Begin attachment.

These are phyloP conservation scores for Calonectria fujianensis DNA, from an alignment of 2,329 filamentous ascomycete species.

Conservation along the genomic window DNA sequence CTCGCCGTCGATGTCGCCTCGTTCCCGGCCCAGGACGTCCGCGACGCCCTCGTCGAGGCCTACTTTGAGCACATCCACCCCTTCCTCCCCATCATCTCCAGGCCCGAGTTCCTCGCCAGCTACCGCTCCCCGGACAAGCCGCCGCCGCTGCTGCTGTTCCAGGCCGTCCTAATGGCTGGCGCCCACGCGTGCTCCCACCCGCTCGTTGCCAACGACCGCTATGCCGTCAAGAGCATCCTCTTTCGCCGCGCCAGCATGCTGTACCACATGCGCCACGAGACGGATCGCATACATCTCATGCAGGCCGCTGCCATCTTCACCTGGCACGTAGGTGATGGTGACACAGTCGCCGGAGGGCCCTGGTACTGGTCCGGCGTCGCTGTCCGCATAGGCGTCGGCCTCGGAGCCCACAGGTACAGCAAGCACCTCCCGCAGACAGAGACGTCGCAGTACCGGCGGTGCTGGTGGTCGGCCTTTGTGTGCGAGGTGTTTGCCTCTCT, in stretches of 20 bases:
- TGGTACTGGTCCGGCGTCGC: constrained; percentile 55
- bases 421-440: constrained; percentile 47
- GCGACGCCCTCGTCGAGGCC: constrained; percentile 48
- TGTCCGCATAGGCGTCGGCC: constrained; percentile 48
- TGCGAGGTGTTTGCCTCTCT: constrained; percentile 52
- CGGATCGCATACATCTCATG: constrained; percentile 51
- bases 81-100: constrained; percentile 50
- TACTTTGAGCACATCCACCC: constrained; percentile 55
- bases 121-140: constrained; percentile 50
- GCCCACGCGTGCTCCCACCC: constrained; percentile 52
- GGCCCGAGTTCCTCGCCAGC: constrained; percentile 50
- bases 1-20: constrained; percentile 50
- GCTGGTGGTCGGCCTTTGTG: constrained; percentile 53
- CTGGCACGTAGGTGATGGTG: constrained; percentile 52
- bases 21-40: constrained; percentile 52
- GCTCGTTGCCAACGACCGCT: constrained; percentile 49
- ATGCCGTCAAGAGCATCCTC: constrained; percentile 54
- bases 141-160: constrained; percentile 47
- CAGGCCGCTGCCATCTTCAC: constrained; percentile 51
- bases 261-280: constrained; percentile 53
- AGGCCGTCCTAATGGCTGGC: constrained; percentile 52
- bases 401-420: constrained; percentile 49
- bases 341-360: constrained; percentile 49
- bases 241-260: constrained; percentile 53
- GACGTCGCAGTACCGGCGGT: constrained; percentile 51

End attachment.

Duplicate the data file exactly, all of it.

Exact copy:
These are phyloP conservation scores for Calonectria fujianensis DNA, from an alignment of 2,329 filamentous ascomycete species.

Conservation along the genomic window DNA sequence CTCGCCGTCGATGTCGCCTCGTTCCCGGCCCAGGACGTCCGCGACGCCCTCGTCGAGGCCTACTTTGAGCACATCCACCCCTTCCTCCCCATCATCTCCAGGCCCGAGTTCCTCGCCAGCTACCGCTCCCCGGACAAGCCGCCGCCGCTGCTGCTGTTCCAGGCCGTCCTAATGGCTGGCGCCCACGCGTGCTCCCACCCGCTCGTTGCCAACGACCGCTATGCCGTCAAGAGCATCCTCTTTCGCCGCGCCAGCATGCTGTACCACATGCGCCACGAGACGGATCGCATACATCTCATGCAGGCCGCTGCCATCTTCACCTGGCACGTAGGTGATGGTGACACAGTCGCCGGAGGGCCCTGGTACTGGTCCGGCGTCGCTGTCCGCATAGGCGTCGGCCTCGGAGCCCACAGGTACAGCAAGCACCTCCCGCAGACAGAGACGTCGCAGTACCGGCGGTGCTGGTGGTCGGCCTTTGTGTGCGAGGTGTTTGCCTCTCT, in stretches of 20 bases:
- TGGTACTGGTCCGGCGTCGC: constrained; percentile 55
- bases 421-440: constrained; percentile 47
- GCGACGCCCTCGTCGAGGCC: constrained; percentile 48
- TGTCCGCATAGGCGTCGGCC: constrained; percentile 48
- TGCGAGGTGTTTGCCTCTCT: constrained; percentile 52
- CGGATCGCATACATCTCATG: constrained; percentile 51
- bases 81-100: constrained; percentile 50
- TACTTTGAGCACATCCACCC: constrained; percentile 55
- bases 121-140: constrained; percentile 50
- GCCCACGCGTGCTCCCACCC: constrained; percentile 52
- GGCCCGAGTTCCTCGCCAGC: constrained; percentile 50
- bases 1-20: constrained; percentile 50
- GCTGGTGGTCGGCCTTTGTG: constrained; percentile 53
- CTGGCACGTAGGTGATGGTG: constrained; percentile 52
- bases 21-40: constrained; percentile 52
- GCTCGTTGCCAACGACCGCT: constrained; percentile 49
- ATGCCGTCAAGAGCATCCTC: constrained; percentile 54
- bases 141-160: constrained; percentile 47
- CAGGCCGCTGCCATCTTCAC: constrained; percentile 51
- bases 261-280: constrained; percentile 53
- AGGCCGTCCTAATGGCTGGC: constrained; percentile 52
- bases 401-420: constrained; percentile 49
- bases 341-360: constrained; percentile 49
- bases 241-260: constrained; percentile 53
- GACGTCGCAGTACCGGCGGT: constrained; percentile 51